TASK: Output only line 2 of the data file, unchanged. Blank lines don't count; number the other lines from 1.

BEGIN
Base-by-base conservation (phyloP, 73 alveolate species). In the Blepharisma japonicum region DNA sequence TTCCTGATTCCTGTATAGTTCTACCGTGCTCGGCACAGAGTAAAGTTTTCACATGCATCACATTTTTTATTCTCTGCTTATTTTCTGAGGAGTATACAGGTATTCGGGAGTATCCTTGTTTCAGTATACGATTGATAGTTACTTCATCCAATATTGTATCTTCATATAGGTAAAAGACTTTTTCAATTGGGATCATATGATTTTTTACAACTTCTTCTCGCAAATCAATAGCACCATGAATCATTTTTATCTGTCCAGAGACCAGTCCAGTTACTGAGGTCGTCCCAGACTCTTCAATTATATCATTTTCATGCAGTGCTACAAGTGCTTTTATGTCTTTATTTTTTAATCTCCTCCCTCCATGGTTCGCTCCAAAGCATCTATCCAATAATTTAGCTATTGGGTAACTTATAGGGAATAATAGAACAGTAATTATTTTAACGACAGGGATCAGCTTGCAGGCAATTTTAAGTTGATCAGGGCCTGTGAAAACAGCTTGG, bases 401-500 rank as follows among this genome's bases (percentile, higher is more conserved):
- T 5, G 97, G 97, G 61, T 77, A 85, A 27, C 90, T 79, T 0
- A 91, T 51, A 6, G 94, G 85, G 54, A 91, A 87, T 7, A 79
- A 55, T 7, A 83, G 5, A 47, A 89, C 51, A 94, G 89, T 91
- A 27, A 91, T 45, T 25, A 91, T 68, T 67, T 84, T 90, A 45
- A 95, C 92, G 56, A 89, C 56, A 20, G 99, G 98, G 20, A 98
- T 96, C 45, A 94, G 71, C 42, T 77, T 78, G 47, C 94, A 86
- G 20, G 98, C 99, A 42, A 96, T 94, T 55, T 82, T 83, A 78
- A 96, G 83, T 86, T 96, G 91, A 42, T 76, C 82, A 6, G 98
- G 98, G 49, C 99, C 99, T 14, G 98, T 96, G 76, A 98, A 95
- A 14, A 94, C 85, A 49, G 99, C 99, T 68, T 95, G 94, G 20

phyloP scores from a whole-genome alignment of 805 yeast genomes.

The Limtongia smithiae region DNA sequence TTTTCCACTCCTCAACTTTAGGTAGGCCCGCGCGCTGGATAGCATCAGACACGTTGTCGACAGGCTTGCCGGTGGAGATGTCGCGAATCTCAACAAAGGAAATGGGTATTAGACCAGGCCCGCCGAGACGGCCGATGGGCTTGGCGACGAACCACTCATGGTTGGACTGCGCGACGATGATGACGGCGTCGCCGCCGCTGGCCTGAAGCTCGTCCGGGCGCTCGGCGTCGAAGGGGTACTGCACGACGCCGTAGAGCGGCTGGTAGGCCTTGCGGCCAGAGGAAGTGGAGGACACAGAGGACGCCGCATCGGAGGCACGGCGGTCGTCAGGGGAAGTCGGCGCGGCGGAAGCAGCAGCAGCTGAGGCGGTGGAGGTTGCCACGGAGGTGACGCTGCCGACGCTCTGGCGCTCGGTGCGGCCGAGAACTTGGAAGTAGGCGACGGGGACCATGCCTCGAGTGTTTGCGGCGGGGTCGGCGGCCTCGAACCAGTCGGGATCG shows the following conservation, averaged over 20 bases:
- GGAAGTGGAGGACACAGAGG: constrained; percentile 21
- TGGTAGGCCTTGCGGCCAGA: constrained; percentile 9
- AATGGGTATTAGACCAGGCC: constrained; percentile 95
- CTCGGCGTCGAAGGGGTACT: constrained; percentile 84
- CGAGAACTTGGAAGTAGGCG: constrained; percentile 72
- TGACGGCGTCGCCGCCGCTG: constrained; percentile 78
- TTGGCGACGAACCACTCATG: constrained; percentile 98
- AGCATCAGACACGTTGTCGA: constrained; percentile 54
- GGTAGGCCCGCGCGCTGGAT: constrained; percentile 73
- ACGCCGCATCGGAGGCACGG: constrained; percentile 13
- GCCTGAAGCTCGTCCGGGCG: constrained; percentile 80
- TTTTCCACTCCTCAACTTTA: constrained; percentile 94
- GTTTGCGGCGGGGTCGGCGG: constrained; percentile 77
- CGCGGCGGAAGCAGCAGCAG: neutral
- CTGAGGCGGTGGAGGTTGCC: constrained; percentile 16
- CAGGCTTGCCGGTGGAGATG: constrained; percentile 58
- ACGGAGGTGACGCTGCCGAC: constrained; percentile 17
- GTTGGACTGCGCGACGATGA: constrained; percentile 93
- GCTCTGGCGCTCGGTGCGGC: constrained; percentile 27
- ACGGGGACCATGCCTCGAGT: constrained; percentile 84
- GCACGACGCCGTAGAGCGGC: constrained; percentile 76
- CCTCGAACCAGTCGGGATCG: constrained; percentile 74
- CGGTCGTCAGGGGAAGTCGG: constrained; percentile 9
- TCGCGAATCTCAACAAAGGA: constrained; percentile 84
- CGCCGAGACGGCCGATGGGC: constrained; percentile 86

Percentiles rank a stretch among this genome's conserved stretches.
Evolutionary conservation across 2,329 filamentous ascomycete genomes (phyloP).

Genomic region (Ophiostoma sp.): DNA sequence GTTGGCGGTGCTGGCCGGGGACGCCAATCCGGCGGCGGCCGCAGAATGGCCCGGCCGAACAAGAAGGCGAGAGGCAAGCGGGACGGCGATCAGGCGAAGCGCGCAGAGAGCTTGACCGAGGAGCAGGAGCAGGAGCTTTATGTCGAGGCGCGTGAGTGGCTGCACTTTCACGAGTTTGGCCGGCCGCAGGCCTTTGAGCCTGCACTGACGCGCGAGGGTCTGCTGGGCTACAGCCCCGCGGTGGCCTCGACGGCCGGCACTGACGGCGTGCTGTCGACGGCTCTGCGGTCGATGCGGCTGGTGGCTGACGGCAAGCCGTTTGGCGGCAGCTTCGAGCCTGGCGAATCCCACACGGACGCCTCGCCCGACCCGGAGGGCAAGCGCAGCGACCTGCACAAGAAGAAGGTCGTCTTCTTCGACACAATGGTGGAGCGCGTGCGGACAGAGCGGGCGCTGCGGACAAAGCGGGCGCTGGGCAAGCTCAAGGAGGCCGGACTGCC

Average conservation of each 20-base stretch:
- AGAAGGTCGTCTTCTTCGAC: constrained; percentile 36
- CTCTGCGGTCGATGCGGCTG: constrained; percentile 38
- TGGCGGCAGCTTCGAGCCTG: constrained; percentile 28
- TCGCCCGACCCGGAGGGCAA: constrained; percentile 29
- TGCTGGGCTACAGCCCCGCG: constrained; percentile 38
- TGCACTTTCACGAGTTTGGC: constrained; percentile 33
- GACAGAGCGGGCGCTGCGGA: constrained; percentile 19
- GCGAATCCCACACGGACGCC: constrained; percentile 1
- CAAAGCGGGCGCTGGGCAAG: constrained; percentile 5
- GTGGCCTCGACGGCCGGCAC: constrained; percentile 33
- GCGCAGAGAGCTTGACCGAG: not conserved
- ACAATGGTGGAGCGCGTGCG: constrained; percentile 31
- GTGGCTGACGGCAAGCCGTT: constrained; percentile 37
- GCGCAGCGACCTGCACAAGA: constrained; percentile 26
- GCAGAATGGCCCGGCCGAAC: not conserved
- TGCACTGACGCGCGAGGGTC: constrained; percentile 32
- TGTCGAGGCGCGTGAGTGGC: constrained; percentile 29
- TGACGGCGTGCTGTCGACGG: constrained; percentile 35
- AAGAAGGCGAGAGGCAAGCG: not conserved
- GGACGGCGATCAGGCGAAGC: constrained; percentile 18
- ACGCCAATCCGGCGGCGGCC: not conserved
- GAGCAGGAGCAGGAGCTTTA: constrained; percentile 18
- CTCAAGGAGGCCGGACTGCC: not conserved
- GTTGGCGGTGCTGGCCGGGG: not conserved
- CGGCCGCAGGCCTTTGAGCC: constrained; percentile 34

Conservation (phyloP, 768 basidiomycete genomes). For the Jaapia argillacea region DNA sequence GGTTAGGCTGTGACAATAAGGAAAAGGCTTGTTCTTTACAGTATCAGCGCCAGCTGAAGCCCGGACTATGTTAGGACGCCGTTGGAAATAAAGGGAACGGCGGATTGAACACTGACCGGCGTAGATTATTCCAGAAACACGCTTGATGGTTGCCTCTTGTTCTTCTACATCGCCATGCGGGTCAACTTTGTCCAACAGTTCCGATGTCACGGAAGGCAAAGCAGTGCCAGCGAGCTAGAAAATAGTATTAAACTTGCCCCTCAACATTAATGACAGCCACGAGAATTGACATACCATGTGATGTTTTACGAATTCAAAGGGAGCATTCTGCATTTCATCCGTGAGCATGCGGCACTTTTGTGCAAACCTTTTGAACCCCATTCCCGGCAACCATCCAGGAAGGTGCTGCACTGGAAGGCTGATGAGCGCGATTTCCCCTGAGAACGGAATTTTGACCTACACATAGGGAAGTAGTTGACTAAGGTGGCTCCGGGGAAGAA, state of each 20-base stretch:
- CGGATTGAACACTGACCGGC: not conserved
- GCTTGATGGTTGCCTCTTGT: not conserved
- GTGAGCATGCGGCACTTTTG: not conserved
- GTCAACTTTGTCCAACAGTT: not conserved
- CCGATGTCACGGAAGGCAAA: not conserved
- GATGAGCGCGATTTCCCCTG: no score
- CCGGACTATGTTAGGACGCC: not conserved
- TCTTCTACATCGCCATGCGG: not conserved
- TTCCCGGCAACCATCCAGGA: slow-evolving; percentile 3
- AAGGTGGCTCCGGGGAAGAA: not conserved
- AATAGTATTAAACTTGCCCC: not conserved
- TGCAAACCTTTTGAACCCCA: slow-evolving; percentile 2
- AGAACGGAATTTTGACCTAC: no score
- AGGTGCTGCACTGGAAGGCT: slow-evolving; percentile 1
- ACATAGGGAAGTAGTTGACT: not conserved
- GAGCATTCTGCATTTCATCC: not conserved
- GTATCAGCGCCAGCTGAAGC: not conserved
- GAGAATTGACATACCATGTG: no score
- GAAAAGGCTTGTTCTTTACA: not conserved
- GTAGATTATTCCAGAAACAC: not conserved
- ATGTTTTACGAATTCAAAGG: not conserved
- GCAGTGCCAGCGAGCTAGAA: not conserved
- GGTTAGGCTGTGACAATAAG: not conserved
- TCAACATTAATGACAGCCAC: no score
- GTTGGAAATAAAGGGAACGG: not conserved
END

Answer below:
- T 5, G 97, G 97, G 61, T 77, A 85, A 27, C 90, T 79, T 0